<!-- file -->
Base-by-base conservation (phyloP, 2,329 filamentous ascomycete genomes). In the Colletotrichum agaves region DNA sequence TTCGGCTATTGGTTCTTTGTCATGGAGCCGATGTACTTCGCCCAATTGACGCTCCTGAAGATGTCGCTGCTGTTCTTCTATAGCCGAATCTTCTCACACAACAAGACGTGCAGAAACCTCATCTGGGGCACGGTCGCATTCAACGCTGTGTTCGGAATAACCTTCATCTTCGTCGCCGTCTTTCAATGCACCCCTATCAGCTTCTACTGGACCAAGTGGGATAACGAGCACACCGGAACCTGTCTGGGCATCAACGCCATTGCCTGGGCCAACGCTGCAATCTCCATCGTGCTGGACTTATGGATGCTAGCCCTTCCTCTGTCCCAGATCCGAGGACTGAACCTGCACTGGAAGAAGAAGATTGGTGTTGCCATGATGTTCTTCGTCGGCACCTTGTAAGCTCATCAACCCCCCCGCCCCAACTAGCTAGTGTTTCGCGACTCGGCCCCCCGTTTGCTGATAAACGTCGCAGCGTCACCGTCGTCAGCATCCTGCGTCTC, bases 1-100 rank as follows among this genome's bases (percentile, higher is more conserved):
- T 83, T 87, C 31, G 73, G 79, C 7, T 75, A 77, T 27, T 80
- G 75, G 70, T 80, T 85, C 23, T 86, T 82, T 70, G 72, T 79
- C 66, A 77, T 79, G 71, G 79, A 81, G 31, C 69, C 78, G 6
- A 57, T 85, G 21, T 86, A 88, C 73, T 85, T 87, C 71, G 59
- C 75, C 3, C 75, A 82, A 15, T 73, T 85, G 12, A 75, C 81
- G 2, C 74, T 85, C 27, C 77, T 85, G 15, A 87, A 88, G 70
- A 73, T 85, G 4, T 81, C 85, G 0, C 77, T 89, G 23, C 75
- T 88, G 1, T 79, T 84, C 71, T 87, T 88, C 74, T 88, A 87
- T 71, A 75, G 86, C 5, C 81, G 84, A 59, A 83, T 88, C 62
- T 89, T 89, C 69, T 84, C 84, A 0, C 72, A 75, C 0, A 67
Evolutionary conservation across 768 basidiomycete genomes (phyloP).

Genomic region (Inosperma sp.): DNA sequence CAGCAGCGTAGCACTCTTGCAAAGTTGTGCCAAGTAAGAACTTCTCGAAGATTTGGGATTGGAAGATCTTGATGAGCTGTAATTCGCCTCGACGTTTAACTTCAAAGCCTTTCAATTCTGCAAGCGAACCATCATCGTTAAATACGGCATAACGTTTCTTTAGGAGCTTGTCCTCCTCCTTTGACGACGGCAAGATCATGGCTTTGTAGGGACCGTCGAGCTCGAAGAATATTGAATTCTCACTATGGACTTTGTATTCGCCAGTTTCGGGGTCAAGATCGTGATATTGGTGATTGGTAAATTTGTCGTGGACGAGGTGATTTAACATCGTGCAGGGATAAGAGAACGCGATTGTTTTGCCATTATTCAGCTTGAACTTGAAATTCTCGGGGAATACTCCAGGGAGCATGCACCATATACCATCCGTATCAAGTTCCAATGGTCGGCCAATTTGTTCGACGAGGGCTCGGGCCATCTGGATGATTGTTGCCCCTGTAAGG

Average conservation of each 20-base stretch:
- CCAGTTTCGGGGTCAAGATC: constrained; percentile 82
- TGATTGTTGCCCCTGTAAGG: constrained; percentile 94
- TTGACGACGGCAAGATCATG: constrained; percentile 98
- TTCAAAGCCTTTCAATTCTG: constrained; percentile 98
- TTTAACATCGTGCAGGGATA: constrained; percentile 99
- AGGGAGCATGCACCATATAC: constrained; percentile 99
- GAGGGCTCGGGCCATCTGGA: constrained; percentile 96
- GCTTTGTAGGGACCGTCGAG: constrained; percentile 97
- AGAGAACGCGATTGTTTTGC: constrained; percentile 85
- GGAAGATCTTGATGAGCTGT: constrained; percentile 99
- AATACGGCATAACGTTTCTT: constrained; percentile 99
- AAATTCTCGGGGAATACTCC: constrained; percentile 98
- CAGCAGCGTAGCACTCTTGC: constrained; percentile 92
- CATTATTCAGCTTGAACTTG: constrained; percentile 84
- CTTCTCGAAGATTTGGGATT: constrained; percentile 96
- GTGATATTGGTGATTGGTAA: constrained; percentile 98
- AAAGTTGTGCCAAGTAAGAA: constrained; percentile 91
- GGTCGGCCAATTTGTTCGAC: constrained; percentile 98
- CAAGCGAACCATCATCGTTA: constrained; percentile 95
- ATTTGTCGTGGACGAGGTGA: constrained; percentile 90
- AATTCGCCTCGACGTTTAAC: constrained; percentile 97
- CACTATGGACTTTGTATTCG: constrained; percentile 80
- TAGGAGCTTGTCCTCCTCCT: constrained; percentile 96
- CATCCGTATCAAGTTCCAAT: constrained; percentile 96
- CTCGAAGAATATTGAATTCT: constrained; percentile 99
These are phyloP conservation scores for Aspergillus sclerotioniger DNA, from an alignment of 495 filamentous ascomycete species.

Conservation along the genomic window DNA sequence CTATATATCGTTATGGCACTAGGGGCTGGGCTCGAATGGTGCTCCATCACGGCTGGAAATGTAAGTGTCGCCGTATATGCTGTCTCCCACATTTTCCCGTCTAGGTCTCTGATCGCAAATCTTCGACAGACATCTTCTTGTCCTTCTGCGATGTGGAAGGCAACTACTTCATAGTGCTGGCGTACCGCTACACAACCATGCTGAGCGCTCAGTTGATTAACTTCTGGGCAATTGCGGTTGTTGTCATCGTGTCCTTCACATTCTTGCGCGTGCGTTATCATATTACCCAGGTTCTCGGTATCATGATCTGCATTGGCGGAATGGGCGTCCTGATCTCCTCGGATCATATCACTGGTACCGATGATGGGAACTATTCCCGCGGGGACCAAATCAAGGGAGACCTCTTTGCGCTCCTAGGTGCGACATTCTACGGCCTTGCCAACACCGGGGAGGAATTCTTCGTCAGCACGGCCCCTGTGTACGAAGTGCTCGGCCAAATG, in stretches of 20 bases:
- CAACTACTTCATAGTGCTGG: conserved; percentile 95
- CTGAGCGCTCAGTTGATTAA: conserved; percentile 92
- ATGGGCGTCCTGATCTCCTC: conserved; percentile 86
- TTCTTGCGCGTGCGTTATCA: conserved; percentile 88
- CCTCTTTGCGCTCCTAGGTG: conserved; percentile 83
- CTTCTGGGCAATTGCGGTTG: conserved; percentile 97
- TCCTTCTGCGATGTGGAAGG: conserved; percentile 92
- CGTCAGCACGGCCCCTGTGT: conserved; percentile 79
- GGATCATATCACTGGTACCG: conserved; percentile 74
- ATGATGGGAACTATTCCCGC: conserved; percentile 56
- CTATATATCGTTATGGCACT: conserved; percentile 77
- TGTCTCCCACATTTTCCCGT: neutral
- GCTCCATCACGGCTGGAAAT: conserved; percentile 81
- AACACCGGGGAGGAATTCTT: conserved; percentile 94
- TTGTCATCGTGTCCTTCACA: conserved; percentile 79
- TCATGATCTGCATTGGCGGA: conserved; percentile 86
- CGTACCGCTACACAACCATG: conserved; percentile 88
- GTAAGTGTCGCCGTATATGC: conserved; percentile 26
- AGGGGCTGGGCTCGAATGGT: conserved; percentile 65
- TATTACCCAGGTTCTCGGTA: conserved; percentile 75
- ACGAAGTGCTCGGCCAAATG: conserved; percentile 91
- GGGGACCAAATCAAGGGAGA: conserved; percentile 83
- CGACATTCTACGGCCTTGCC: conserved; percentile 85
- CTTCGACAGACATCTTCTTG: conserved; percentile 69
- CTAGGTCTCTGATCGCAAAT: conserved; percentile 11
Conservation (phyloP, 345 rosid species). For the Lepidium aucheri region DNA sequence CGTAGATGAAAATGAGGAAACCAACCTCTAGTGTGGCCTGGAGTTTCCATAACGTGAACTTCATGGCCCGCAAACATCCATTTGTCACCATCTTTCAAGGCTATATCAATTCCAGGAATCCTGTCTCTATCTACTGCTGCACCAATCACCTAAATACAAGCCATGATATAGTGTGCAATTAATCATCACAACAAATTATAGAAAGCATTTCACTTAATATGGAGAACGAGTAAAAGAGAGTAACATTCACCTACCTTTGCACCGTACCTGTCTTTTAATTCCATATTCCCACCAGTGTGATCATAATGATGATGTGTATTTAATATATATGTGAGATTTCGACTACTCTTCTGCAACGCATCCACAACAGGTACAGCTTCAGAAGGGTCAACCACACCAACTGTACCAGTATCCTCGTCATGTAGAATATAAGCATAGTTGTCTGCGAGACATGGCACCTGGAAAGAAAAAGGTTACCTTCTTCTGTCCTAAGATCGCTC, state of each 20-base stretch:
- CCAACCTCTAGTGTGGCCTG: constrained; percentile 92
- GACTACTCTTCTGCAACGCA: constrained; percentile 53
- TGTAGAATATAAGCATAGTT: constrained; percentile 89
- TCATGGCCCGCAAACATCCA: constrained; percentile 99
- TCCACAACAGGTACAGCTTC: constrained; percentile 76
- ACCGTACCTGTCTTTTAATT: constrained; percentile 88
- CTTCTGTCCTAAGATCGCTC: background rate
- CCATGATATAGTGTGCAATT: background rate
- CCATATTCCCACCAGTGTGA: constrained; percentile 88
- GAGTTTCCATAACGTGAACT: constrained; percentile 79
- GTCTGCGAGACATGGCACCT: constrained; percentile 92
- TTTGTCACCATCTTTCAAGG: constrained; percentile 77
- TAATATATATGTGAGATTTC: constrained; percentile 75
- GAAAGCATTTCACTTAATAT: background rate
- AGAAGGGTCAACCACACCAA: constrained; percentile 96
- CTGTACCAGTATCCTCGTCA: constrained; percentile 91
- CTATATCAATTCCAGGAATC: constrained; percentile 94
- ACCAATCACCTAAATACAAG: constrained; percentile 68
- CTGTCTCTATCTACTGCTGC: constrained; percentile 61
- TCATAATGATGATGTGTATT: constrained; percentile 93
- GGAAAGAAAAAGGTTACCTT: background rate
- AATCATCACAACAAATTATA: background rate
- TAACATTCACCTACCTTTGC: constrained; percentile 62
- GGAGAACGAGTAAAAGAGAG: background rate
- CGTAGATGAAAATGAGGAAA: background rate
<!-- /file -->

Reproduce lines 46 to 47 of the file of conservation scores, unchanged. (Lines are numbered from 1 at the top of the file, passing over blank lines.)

- CCTCTTTGCGCTCCTAGGTG: conserved; percentile 83
- CTTCTGGGCAATTGCGGTTG: conserved; percentile 97